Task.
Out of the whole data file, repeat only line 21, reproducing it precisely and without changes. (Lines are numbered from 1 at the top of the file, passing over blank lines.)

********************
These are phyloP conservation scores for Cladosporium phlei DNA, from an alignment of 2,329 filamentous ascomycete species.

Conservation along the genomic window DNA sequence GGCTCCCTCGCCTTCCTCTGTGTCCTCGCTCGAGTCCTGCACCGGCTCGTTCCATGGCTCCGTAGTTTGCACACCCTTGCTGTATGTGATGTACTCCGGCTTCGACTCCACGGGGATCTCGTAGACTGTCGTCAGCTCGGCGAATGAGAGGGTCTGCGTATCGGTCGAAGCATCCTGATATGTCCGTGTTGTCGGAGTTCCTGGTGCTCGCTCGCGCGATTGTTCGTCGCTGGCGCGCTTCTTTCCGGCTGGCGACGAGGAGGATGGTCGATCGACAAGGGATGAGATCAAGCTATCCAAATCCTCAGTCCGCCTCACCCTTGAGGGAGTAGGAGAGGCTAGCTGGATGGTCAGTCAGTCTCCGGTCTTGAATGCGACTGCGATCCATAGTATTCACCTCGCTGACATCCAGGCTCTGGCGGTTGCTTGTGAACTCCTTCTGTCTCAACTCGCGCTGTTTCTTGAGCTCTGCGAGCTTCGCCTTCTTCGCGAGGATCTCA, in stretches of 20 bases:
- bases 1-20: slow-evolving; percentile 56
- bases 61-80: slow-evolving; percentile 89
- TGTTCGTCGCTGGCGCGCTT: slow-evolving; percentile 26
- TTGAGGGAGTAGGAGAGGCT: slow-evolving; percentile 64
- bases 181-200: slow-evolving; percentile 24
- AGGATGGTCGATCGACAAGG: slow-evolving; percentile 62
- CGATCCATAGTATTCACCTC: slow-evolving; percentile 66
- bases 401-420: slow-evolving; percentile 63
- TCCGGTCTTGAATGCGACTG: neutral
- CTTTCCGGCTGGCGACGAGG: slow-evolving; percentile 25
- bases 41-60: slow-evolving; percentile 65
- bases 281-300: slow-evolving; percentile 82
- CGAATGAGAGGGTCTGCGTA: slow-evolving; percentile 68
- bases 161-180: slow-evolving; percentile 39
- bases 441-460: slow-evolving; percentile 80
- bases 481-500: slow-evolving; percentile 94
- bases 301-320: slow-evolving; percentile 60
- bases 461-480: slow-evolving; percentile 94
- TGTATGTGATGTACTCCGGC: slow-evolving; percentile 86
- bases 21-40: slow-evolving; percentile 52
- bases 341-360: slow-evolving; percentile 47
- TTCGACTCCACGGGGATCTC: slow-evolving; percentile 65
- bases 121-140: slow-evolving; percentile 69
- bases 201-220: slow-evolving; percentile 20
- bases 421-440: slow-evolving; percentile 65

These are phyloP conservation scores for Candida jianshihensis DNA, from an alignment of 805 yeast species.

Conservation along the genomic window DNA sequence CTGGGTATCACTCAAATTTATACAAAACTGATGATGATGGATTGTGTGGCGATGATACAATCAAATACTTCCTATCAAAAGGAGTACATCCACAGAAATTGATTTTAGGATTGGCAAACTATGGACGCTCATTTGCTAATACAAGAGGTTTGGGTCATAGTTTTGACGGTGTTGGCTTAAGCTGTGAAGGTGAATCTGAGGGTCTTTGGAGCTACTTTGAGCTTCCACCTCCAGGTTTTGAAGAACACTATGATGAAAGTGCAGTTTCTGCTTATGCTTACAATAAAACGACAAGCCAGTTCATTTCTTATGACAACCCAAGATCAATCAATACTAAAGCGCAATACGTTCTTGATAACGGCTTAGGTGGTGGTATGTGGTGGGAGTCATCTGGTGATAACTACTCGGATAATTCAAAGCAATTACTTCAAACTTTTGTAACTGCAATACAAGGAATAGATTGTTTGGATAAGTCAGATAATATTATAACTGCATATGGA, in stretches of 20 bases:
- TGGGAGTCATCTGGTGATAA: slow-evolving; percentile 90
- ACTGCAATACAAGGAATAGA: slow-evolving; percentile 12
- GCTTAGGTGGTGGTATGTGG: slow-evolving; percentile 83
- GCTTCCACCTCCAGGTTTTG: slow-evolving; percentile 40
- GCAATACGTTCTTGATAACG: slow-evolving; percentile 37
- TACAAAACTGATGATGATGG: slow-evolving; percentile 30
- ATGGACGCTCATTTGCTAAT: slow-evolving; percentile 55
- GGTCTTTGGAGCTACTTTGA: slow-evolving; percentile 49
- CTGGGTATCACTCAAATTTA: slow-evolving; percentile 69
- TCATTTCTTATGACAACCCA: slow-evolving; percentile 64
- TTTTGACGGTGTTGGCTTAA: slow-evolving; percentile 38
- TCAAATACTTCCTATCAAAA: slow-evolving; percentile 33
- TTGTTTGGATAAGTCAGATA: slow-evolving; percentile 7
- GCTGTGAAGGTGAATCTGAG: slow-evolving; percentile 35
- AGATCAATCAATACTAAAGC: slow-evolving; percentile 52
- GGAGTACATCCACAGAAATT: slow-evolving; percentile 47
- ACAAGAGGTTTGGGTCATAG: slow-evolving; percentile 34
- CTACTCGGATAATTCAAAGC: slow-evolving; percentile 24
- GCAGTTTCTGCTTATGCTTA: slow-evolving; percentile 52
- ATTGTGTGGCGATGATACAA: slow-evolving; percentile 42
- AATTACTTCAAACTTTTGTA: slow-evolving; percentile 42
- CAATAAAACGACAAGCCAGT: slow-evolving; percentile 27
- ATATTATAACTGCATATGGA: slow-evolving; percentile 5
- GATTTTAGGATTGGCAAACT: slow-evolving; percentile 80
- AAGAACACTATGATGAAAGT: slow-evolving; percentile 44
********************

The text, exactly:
- TGTATGTGATGTACTCCGGC: slow-evolving; percentile 86